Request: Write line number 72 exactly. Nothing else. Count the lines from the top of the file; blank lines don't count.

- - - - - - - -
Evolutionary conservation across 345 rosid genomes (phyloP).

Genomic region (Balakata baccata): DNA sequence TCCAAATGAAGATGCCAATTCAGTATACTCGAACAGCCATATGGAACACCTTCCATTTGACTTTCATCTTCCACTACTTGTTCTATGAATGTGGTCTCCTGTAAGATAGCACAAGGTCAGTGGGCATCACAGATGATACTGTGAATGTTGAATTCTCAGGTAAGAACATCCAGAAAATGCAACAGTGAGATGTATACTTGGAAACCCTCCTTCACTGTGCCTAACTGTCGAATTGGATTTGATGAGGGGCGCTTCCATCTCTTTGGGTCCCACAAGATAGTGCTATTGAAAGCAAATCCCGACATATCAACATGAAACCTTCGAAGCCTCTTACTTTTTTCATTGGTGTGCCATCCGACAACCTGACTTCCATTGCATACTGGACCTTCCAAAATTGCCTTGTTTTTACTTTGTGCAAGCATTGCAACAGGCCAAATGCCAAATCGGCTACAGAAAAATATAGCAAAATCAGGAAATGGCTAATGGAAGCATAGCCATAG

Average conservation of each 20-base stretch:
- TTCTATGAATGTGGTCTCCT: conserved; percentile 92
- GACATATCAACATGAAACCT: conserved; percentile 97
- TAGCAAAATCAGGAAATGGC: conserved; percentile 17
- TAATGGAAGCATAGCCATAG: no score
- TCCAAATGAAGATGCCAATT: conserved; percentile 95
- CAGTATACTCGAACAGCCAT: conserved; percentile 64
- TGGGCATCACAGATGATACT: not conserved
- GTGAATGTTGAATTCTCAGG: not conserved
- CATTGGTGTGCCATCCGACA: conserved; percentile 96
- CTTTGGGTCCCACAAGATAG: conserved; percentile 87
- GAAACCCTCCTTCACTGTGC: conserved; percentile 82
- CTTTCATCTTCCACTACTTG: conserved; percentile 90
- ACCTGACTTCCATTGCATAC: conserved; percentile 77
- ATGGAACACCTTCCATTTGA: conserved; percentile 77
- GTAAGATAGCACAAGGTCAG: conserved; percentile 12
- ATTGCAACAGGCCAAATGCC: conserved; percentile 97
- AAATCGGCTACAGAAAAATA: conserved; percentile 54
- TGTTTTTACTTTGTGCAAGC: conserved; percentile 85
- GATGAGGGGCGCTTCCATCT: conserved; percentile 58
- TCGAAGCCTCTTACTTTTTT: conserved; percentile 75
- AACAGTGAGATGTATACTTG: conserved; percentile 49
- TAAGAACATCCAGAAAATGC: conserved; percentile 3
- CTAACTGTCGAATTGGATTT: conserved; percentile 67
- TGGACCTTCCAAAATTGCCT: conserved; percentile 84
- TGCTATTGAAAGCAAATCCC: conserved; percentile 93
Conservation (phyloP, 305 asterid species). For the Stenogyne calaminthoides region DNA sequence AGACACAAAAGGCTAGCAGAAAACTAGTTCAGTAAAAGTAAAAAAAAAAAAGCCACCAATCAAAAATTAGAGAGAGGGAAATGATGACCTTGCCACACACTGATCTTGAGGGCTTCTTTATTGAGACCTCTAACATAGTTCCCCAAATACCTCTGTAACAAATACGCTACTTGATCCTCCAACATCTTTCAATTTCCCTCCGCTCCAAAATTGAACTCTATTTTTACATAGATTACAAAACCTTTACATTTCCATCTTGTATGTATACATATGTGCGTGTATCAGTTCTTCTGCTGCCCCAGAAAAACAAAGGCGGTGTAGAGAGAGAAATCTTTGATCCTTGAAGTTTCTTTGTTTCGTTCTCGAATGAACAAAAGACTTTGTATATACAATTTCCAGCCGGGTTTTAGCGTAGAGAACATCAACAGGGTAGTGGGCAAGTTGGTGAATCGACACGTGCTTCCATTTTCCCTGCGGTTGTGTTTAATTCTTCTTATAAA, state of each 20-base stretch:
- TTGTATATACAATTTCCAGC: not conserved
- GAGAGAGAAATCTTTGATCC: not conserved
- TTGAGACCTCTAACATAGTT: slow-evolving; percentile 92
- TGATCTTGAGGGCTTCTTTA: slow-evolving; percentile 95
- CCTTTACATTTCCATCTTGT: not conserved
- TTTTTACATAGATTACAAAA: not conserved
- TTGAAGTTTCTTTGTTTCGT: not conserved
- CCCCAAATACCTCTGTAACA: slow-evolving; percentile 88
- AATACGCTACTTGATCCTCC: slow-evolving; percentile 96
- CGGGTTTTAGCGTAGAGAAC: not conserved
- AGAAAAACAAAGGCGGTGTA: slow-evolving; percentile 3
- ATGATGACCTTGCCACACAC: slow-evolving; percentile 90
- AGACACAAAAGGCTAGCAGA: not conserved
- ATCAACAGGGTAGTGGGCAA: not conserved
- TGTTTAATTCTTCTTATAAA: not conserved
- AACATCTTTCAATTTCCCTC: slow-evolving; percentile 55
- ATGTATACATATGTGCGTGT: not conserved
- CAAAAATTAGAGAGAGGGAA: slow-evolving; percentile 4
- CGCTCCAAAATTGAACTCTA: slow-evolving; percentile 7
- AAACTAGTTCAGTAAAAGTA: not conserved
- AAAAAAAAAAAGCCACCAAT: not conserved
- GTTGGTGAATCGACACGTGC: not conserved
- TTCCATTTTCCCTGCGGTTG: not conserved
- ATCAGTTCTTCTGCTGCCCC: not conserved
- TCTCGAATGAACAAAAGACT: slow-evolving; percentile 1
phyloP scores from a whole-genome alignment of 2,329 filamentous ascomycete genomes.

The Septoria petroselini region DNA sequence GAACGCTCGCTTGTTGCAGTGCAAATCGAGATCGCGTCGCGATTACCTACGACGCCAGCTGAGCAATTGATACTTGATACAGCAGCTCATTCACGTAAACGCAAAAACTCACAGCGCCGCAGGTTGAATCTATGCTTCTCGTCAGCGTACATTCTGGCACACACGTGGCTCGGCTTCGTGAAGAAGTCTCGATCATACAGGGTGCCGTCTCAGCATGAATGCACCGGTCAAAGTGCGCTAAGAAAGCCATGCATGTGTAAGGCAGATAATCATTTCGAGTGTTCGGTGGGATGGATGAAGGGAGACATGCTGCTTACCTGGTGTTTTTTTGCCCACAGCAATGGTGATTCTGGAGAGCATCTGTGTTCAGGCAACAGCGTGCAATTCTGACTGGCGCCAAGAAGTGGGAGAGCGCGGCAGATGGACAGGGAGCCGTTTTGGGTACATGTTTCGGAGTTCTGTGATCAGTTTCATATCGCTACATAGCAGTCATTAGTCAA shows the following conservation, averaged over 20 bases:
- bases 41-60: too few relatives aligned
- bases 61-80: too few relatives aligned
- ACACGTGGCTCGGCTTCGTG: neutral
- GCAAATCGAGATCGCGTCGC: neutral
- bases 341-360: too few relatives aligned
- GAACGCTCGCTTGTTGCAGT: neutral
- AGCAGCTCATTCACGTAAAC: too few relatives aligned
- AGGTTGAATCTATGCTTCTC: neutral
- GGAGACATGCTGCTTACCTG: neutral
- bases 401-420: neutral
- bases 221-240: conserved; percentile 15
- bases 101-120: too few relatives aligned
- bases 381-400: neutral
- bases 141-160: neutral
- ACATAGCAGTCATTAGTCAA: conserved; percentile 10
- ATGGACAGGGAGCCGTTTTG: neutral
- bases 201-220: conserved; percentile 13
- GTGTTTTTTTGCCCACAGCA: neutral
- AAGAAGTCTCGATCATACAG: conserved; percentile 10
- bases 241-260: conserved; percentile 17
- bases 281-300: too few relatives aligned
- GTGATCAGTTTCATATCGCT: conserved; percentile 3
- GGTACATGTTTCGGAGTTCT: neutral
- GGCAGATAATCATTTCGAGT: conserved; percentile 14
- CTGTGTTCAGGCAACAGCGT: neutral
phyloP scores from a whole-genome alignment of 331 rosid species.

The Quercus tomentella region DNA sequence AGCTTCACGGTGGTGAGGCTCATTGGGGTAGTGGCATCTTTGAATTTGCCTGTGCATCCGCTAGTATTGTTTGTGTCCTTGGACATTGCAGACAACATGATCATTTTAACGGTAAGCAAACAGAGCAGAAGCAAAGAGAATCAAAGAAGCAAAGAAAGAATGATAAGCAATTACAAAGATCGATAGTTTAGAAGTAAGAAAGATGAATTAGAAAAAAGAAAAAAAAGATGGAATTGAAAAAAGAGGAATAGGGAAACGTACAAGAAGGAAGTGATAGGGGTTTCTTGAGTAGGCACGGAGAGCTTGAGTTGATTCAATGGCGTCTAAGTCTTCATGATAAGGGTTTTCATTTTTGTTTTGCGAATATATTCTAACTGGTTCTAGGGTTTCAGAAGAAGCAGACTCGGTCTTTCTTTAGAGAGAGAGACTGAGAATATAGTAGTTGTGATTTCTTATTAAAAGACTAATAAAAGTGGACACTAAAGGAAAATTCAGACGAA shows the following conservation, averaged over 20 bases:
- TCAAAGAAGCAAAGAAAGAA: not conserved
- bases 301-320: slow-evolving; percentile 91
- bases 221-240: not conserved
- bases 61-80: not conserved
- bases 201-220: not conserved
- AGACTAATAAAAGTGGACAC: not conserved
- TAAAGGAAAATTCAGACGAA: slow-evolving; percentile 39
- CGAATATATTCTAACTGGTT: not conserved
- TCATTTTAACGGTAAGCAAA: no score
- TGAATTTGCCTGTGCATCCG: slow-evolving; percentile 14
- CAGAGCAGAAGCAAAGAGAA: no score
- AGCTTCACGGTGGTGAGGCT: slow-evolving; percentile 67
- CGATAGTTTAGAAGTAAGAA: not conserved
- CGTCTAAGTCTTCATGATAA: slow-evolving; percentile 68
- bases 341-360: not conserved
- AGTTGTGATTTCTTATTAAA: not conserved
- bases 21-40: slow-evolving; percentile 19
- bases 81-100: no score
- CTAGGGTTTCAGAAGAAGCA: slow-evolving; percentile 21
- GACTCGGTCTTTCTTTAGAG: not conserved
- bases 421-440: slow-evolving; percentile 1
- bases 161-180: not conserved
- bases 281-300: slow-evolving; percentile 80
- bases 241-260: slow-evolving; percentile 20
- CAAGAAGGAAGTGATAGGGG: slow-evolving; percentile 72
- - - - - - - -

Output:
- ATGGACAGGGAGCCGTTTTG: neutral